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Dan Czajak

Oh, the Irony: How the unexpected praise of an unlikely exemplar might function in the parable of the unjust steward (Lk 16:1-13)

(Oral presentation)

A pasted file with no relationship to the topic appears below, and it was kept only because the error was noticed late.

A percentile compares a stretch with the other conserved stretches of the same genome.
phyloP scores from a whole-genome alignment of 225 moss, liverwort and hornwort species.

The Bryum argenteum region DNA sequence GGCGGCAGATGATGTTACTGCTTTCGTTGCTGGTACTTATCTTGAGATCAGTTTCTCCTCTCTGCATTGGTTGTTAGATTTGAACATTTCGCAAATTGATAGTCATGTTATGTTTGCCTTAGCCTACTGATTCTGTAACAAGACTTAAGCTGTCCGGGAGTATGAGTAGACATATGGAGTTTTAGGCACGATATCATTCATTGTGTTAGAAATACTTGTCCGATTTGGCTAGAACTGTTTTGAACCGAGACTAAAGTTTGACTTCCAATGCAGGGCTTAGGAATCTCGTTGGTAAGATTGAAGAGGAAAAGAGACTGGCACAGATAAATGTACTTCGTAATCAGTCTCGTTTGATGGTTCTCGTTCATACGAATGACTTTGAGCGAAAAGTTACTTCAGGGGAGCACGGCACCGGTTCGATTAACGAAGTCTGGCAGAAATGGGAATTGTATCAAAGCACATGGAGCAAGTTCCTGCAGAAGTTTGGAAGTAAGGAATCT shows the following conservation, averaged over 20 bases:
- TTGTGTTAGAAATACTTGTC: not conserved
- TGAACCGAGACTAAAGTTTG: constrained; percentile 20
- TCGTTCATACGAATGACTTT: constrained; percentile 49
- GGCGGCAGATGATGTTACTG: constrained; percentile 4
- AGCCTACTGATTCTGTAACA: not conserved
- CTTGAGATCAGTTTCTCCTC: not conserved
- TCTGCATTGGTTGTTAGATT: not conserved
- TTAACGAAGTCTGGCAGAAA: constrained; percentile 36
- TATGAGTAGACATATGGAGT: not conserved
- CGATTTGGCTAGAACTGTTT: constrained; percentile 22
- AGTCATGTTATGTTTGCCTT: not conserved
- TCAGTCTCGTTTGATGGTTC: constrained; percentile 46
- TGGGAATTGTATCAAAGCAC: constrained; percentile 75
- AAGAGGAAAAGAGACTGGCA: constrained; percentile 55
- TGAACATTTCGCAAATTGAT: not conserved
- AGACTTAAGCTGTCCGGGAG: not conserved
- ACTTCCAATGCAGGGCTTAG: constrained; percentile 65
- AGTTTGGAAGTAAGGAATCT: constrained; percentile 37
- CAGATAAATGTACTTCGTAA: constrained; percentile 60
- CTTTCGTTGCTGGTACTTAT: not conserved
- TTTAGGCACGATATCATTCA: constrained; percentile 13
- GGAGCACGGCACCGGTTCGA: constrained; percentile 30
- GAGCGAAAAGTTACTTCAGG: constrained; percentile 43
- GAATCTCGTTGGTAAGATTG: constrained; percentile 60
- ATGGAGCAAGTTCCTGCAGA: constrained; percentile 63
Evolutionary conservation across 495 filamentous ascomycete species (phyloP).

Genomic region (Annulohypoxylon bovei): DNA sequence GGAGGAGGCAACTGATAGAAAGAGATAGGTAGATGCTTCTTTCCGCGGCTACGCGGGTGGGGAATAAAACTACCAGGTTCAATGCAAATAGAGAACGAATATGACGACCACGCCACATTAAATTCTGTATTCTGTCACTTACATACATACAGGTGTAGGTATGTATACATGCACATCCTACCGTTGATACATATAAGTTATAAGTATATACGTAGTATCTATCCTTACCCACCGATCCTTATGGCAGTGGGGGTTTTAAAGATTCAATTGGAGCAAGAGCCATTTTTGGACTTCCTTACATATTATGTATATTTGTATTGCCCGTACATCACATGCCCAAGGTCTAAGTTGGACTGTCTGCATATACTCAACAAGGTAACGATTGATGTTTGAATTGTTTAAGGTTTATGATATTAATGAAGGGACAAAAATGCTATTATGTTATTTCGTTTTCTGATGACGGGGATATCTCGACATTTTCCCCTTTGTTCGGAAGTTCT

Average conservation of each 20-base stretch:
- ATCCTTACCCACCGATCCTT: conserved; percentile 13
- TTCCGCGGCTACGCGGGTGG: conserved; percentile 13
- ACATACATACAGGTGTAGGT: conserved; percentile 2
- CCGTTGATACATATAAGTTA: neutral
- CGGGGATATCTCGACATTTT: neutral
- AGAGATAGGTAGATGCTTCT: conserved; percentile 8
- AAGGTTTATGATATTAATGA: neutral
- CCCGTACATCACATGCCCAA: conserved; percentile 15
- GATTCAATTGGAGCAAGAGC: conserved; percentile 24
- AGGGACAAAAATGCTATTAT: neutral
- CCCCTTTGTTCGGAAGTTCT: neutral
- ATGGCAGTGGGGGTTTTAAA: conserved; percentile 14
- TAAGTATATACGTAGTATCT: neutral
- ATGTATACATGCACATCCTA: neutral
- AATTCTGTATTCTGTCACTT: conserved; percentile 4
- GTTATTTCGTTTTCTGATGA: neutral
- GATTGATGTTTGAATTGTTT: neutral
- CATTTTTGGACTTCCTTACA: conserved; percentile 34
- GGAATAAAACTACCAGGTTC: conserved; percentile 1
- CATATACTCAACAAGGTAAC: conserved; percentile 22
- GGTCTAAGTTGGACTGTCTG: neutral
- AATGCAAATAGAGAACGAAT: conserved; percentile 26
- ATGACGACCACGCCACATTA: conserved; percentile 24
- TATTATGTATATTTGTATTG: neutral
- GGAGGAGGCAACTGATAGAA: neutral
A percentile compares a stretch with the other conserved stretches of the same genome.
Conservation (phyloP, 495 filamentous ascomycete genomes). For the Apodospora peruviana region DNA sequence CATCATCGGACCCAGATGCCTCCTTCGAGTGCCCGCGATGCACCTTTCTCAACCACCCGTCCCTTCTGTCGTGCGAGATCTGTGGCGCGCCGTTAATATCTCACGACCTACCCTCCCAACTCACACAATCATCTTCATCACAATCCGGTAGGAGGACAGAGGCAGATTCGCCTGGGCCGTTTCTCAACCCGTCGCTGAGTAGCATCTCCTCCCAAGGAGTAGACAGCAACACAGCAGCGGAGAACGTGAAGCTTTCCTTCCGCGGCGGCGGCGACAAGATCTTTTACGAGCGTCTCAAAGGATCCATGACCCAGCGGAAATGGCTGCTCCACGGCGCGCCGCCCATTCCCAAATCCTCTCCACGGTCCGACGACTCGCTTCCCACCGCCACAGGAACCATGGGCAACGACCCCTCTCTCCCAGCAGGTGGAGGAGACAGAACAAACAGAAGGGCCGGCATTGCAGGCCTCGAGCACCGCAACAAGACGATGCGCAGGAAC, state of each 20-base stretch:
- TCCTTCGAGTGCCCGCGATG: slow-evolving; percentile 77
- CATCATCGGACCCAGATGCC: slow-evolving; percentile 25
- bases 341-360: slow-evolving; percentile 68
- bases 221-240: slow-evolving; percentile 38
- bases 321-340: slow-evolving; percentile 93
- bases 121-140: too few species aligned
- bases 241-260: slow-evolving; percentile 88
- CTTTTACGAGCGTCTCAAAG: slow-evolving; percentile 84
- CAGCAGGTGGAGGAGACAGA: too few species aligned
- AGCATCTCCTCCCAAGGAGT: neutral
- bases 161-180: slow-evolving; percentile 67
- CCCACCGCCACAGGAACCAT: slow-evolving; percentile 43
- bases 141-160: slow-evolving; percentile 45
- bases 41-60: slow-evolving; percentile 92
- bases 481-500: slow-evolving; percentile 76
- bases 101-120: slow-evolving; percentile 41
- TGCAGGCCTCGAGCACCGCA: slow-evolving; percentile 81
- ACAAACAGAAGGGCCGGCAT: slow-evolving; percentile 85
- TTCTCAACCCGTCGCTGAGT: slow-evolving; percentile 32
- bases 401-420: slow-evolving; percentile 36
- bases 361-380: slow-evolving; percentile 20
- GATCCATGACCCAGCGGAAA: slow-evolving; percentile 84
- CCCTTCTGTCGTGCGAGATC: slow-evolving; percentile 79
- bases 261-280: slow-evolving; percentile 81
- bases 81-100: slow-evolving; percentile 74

The prevailing interpretation of the Parable of the Unjust Steward (Lk 16:1-13) is that the master merely praises the steward’s cleverness—not his scheming. So, the steward, though unjust, serves as a positive example in shrewdness, and the story is an analogy for eschatological preparation. While this reading works, it is somewhat unconvincing, as it fails to explain why the master would commend embezzlement that took place at his expense. For this reason, some scholars resort to interpolations that might justify the steward’s actions and render them praiseworthy. Yet, there is another reading that neither leaves loose ends nor interpolates: the steward and his actions are actually a negative example, and the master’s praise is sarcasm or situational irony. The merits of this argument have gone unrecognized, as it is usually dismissed out of hand because the text does not readily convey irony and because there is no additional evidence for it—for instance, contrary use of words or possible textual corruptions that obscure the irony. It is sufficient, however, to suggest the passage’s irony is not obvious, as is often the case in written form. Since the parable portrays the steward as dishonest, it would make the most sense as a cautionary tale. It just so happens that this reading is perfectly legitimate if we glimpse the irony, which is to say, recognize that, in absence of some conjectural interpolation, it is simply unlikely that this master would have praised this steward under these circumstances.

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